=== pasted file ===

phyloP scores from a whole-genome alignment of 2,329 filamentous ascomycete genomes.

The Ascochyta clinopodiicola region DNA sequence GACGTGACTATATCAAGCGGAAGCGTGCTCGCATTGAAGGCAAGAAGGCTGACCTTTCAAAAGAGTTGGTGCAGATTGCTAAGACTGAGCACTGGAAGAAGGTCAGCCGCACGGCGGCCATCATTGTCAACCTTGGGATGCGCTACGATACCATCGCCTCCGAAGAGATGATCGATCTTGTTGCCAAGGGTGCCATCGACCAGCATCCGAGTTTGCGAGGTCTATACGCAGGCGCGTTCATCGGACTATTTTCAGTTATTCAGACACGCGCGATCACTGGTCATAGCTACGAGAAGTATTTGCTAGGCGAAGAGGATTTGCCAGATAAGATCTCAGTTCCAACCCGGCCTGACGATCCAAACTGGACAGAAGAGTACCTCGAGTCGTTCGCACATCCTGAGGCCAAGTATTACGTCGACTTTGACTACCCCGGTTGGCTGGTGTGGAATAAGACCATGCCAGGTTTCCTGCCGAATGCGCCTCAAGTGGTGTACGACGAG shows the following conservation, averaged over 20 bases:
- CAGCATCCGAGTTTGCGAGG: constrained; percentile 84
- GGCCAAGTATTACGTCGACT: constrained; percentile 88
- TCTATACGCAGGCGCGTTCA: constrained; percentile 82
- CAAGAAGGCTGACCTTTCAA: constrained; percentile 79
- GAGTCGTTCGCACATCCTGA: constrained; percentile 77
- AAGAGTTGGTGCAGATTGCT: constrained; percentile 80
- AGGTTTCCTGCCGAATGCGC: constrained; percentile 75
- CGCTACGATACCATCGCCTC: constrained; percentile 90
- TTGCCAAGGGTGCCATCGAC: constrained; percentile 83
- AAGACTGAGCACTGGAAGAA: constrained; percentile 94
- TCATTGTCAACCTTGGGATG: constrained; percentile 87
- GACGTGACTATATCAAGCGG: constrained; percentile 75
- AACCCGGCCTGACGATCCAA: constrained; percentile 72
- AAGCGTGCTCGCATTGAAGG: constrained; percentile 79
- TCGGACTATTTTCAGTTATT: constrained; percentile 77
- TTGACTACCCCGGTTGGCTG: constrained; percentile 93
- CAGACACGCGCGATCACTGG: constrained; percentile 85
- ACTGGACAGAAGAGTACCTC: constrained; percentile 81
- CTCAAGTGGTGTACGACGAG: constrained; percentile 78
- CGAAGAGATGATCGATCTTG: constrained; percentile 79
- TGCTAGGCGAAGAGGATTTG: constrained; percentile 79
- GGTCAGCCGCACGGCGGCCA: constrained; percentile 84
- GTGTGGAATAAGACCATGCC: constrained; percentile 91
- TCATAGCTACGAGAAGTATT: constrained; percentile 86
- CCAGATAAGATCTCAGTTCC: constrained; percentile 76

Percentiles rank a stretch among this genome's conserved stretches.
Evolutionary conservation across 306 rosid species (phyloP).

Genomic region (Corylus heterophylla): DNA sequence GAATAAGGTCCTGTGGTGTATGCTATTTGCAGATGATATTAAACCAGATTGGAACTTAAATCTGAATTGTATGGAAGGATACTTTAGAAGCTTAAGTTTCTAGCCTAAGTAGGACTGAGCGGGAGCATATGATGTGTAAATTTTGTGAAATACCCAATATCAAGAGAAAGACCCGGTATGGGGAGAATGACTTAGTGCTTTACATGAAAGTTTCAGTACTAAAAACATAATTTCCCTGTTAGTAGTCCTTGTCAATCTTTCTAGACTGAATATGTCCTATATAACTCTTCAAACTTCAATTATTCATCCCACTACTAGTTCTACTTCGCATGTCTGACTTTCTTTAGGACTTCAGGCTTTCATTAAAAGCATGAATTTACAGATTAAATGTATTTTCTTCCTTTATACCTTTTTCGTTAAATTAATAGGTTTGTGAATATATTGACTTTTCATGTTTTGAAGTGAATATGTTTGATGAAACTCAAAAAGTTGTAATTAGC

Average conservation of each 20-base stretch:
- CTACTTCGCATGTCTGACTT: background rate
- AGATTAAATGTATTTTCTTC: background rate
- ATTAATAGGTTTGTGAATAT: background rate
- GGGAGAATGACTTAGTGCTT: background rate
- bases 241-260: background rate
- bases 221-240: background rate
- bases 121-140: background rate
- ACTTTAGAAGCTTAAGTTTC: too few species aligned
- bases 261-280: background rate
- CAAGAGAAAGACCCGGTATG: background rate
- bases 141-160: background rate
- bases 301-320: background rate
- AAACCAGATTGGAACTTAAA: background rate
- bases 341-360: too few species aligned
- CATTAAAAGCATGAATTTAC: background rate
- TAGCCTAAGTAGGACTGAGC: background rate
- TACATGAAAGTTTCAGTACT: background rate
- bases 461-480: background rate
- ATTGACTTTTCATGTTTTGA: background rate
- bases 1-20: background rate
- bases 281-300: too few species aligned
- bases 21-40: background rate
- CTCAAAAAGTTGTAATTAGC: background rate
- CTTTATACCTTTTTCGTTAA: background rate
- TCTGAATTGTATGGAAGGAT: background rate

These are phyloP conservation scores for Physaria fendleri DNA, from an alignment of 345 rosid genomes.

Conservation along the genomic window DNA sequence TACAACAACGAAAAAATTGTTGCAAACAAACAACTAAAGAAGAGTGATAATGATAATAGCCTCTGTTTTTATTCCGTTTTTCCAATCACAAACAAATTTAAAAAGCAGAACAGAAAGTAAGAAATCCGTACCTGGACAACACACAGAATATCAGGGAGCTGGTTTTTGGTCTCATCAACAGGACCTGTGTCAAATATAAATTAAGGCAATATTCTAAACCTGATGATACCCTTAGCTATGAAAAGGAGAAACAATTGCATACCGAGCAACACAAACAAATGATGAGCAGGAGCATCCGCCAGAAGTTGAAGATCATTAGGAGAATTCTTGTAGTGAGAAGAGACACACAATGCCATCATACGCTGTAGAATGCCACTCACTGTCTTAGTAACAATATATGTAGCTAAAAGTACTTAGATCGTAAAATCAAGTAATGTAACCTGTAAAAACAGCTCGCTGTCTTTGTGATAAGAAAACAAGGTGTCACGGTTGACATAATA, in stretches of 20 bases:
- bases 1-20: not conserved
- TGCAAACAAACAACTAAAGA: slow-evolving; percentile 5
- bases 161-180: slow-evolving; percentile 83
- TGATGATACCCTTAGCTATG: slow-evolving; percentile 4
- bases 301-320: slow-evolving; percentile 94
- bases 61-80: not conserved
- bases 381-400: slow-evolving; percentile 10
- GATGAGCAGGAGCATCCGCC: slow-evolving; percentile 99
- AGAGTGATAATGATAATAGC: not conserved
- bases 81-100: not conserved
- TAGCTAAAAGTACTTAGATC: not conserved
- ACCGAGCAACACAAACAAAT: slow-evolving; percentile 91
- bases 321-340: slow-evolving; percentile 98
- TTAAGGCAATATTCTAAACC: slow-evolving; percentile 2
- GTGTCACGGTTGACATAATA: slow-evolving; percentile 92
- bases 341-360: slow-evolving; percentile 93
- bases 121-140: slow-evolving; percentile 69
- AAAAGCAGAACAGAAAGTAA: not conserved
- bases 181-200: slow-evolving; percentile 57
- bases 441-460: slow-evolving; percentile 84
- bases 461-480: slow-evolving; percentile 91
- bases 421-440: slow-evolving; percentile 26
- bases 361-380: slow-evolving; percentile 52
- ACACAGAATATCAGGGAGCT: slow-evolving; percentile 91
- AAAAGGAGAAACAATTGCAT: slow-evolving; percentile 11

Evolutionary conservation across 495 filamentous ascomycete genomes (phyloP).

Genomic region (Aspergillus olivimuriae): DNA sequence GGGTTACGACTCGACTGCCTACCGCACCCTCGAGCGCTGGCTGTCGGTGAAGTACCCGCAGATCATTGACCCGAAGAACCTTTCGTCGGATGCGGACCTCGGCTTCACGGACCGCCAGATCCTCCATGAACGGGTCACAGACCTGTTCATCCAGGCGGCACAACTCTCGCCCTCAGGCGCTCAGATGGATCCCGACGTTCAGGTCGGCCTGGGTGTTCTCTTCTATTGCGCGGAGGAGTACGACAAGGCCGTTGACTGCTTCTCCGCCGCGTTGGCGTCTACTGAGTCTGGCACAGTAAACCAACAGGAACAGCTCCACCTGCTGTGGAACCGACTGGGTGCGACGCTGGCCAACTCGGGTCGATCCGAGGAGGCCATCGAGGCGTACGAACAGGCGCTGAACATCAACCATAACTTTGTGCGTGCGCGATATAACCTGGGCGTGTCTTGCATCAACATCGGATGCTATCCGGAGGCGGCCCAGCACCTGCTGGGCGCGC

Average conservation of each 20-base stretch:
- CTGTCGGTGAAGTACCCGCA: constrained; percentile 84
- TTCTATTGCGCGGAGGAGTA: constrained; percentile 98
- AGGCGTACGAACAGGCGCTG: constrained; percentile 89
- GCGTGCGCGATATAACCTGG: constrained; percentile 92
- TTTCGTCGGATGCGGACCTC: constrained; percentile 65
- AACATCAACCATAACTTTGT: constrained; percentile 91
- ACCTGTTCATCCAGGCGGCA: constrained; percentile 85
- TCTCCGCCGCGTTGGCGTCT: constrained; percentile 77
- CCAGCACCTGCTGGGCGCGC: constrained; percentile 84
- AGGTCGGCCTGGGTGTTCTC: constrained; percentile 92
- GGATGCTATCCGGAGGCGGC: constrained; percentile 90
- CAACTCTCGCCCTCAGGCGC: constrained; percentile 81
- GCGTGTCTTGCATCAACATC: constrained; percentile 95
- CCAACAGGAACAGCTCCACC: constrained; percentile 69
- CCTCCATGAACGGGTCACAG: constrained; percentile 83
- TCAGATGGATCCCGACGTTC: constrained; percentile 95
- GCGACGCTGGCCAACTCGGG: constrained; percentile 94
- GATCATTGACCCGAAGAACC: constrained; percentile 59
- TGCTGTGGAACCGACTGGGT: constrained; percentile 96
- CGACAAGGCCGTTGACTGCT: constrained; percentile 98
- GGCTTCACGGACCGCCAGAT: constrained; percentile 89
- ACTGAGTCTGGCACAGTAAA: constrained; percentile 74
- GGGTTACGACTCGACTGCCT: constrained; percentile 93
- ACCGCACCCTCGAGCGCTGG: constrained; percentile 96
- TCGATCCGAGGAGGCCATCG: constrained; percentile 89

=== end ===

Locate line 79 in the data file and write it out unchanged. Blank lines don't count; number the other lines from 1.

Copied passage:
- bases 461-480: slow-evolving; percentile 91